An exhibit of dinnerware handed down from generation to generation is telling a story of Jewish immigration and integration into life in the United States.
The dishes on display “connect people generationally to the heritage of the Jewish people,” said Alice Berman, board president at the Jewish Heritage Museum of Monmouth County in Freehold. “Let’s Dish: Family Histories Through Dinnerware,” featuring eight sets of dinnerware from Monmouth County residents, will run through June 15.
“We have one set of Rosenthal china that came to this country in the arms of Holocaust survivors,” said Berman, also coordinator of the museum’s exhibits committee. The exhibit includes brief histories of the owners of the pieces and, in some cases, old family photos. Posted on the wall are family recipes of dishes that in all likelihood were served on the dinnerware.
Berman herself gave a setting from the Limoges china from France, originally a gift “to my grandparents for their 1902 wedding in Boston.” That couple, Gustav Kaltenbacher and the former Alice Bornstein, were part of the German-Jewish wave of immigration of the late 1800s. They were married in what a local newspaper called “a fashionable Jewish wedding,” said Berman.
The idea for the exhibit came from Michele Klausner, an exhibits committee member who runs a Jewish journaling class at the museum.
“We had a discussion about all the wonderful things we had that our children really didn’t want,” said Klausner, a Cliffwood resident. “Many of our children were using beautiful paper plates or had their own china. We realized we all had stories about our dishes.”
Berman, who lives in Morganville, said the idea “struck a chord”; she has noticed at many holiday dinners the now common use of disposable plates and utensils.
Besides having concerns about the environmental damage caused by using one-time-use items, she finds this trend “disturbing, because…that aspect of family history doesn’t get to the next generation,” she said. Using inherited dishes means that “on Passover you can say you drank out of grandma’s soup bowl. This has an impact on the next generation because it connects you to the whole chain generationally.”
Susan Helfand of Manalapan has two silver Kiddush cups that belonged to the great-grandfather of her husband, Raymond, on display. Helfand, a museum board member, said the family believes the cups were given as a bar mitzvah gift to that great-grandfather, Shmuel Shepeloff, in Chernigov, Russia. Engraved on one are Shepeloff’s initials in Hebrew, and both have similar carvings that, Helfand said, indicates they were made by the same hand. The cups were passed to his daughter, Riva Palley, who is believed to have brought them with her to America.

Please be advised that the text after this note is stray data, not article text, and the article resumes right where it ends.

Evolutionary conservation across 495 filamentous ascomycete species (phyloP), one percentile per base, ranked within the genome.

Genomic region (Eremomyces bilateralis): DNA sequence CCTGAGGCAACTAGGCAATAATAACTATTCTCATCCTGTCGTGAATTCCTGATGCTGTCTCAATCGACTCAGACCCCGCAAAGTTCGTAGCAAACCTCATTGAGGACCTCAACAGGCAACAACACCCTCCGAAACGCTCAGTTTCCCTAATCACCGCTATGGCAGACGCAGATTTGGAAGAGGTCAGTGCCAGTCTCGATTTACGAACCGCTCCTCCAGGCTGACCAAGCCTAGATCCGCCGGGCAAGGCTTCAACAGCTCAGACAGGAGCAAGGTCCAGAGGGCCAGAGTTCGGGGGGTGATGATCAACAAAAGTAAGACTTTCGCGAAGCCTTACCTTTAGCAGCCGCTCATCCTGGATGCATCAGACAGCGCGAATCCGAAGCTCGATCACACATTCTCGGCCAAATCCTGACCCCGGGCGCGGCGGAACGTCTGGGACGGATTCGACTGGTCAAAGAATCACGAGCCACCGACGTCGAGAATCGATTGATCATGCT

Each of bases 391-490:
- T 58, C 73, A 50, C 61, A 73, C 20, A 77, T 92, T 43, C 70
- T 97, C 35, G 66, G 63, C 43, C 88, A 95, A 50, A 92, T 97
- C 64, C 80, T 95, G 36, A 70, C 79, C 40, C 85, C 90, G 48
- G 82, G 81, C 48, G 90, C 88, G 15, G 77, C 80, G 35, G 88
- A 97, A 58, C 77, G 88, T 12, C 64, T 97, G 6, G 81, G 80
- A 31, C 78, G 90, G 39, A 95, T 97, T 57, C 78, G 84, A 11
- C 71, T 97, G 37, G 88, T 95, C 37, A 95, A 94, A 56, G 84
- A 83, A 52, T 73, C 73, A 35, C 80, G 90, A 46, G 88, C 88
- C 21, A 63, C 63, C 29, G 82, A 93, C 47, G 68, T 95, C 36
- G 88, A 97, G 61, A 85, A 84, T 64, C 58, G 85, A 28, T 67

The cups, Helfand said, “have been used for five generations by the Helfand family for weddings, bar and bat mitzvahs, brises, Shabbat, and holidays.”
Klausner donated two pieces for the exhibit, a setting of her own china and another given to her grandparents, Al and Rose Stockel, as an anniversary gift.
“My grandmother used these dishes for holidays,” said Klausner. “Rose was an amazing cook and made her own challah, gefilte fish, and kreplach, and no one has the recipes.”
The former Rose Ehrenkrantz’s family owned a general store in Austria, making them privy to information from customers and suppliers as the Nazis took control. Aware of the danger, they sold the store and moved to the United States.
Al Stockel came from Zadarz, Poland, today in Ukraine. However, his family owned a small dairy farm “in the middle of nowhere,” and while they heard rumblings about the Third Reich, “they thought no one would ever bother them” in their remote rural setting, said Klausner.
Once in America, Rose learned more about the rising tide of hatred toward the Jews in Europe; she returned to marry Al, with whom she already had a relationship. The couple came back to America and settled in Newark.
Klausner said her grandfather was in the grocery business, and as a child she would join him on visits to the chicken farms of Monmouth County. In the summers, the family rented lodgings in Bradley Beach, near her Uncle Eliyah, who lived in Asbury Park and was the only other survivor of the nine children in her grandfather’s family.
Klausner’s own place setting of Wedgwood Colonnade Black was a gift for her first wedding in 1969.
“As much as I thought of myself as a hippie and free thinker back then — who would have been happy to get married on a beach — I got caught up in the dreams of my family, of a big Jewish wedding that included fine china and silverware from a gift registry,” said Klausner.
However, she said, she can “count on her fingers” the times she has used it over the years. Now a vegan, she is proud of the choice of her daughter and grandchildren to also go vegan, but laments that they will never be able to eat lox, brisket, or chicken soup off the dishes. But Klausner said the exhibit has inspired her to take out a few plates from the set to share a breakfast bagel and coffee with her husband, Jonathan.
If you go
What: “Let’s Dish: Family Histories Through Dinnerware”
Where: Jewish Heritage Museum of Monmouth County, Freehold
When: Open Tuesdays and Thursdays, 10 a.m.-3 p.m.; Sundays,
11 a.m.-3 p.m. through June 15
Cost: $5, $3 for members
Information: Contact 732-252-6990 or visit jhmomc.org